The Canadians in the Second Battle of Ypres, April 22nd-26th, 1915
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The Canadians in the Second Battle of Ypres, April 22nd-26th, 1915 A Social History and Battlefield Tour by Norm M. Christie

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Published by Cef BOOKS .
Written in English


  • Military - World War I,
  • History - Military / War

Book details:

The Physical Object
Number of Pages90
ID Numbers
Open LibraryOL12225267M
ISBN 101896979602
ISBN 109781896979601

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On 22 April , the men of the 1st Canadian Division faced chlorine gas, a new lethal weapon against which they had no defence. In defiance of a particularly horrible death, or, at the very least, severe lung injury, these untested Canadians fought almost continuously for four days, often hand-to-hand, as they clung stubbornly against overwhelming odds to a vital part of the Allied line 5/5(1). Second Battle of Ypres (April 22– ), second of three costly battles in World War I at Ypres (now Ieper), in western Flanders. The battle marked the Germans’ first use of poison gas as a weapon. Although the gas attack opened a wide hole in the Allied line, .   Summary of the Battle of Ypres The 1st Canadian Division had just arrived at the front and were moved to Ypres Salient, a bulge in the front of the City of Ypres in Belgium. The Germans held the high ground. The Canadians had two British divisions on their right, and two French army divisions on their left. Baptism of Fire: The Second Battle of Ypres and the Forging of Canada, April is a non-fiction book, written by Canadian writer Nathan M. Greenfield, first published in April by Harper the book, the author recounts "The Second Battle of Ypres", called an "heroic battle" of World War I. The battle poised skilled German soldiers armed with chlorine gas against the entrenched.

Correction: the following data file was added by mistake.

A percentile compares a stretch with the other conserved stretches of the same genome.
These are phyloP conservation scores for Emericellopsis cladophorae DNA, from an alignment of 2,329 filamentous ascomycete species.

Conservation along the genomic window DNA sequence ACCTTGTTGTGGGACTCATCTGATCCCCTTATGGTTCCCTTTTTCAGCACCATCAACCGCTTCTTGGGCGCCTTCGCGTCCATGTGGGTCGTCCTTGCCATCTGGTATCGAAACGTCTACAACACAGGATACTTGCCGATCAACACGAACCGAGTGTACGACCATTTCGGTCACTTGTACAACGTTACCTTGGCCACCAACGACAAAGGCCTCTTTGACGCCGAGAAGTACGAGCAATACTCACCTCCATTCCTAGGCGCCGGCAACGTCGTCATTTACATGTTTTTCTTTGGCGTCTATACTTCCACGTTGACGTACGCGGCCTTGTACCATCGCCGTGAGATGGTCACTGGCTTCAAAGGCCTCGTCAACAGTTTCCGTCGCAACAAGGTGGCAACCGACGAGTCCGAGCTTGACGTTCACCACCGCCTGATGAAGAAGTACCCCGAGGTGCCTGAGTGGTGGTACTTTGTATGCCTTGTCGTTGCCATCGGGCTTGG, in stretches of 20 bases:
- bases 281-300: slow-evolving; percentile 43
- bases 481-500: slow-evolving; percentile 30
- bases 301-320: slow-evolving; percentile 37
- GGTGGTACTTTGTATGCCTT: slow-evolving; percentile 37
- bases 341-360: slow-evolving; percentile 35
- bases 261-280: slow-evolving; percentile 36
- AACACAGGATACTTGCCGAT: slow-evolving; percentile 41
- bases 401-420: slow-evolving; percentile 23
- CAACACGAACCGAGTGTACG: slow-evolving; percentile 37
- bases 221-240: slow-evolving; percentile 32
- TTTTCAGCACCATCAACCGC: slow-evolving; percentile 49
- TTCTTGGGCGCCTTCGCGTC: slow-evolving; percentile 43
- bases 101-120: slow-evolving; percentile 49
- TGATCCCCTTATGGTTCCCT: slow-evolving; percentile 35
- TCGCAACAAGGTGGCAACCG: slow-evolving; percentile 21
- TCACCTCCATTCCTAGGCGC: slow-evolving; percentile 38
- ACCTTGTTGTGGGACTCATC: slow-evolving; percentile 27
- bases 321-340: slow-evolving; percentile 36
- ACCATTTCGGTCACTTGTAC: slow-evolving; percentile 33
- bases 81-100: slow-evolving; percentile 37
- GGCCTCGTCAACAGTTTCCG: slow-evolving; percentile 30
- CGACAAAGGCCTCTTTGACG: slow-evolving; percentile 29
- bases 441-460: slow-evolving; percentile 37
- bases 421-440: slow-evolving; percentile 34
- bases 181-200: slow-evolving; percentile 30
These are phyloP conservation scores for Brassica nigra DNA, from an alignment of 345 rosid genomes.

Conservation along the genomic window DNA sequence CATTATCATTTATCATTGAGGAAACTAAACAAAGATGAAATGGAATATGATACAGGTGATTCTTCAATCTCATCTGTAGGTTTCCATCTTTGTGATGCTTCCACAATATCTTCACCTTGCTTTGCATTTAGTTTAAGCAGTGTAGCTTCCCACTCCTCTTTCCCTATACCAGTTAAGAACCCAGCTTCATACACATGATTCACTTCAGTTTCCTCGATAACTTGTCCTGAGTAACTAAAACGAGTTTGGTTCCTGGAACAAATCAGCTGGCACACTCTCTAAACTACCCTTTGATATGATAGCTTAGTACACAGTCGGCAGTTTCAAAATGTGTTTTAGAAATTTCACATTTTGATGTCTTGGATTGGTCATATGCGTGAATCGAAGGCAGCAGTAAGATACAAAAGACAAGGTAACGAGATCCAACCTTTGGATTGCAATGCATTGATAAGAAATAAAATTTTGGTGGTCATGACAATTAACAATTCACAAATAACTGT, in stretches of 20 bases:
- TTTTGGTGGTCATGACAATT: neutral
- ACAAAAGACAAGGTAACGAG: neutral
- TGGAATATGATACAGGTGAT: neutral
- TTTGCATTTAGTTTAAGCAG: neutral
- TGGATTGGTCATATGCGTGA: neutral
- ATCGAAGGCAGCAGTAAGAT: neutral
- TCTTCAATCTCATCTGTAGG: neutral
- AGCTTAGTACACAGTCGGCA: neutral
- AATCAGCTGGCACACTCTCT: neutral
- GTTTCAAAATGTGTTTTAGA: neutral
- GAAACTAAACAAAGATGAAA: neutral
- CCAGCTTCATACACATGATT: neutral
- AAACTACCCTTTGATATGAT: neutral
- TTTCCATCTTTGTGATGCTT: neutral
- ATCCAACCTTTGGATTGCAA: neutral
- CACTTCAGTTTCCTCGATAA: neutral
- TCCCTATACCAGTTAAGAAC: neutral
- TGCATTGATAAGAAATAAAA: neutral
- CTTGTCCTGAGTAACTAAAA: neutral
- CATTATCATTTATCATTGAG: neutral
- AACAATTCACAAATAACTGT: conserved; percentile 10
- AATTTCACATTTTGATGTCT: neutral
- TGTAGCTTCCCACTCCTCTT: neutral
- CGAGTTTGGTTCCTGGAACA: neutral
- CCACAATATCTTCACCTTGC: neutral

By Mike Phifer. Despite the incessant German shelling that had been hammering away at the French lines to their immediate left near the rubble-strewn city of Ypres in northwestern Belgium, the largely untested soldiers of the Canadian 1st Division found the early spring day of Ap , surprisingly warm and pleasant. I've just started reading 'Gas! The Battle for Ypres, ' by J.L. Williams and R. James Steel (). This might be a better book if you're more interested in the first attack on April 22nd, since that's its main focus. Cassar deals with the entire 2nd Ypres. Edited 28 April by KernelPanic. The 2nd Battle of Ypres (April 22 – ). Danny finds himself cornered by the Germans’ insidious chlorine gas attack and facing a very strange solution. Interesting fact: During the Battle of Ypres, John MacRae spent twenty minutes jotting down .   The Second Battle of Ypres was, by any definition, a brutal event in a brutal war. The already terrible conditions of trench warfare, punctuated by the unimaginable horror of shell fire that turned men into "pink mist," became even worse when the Germans introduced chlorine gas. But despite the terror, the battle marked a key moment in the formation of Canadian identity and pride.

  The Second Battle Ypres was fought April 22 to , during World War I () and saw the Germans conduct a limited offensive around the strategic town of Ypres in Flanders. During the course of the battle, the Germans debuted the use of . Ypres (April 22–May 5, ): When deadly German gas attacks send others running, the Canadians hold their ground. At Second Ypres, the smallest tactical unit in the infantry was a company; by it would be the section. The Canadians were employed offensively later in , but not successfully. A Third Battle of Ypres, more commonly known as the Battle of Passchendaele was fought in the autumn of The battle was marked by Canadian tactical. Ypres was a renowned medieval town that had once thrived as a centre for textiles. During the First World War, Ypres became synonymous with destruction, trench warfare, poisonous gas, and military stalemate. In April , the Second Battle of Ypres established the reputation of the Canadians .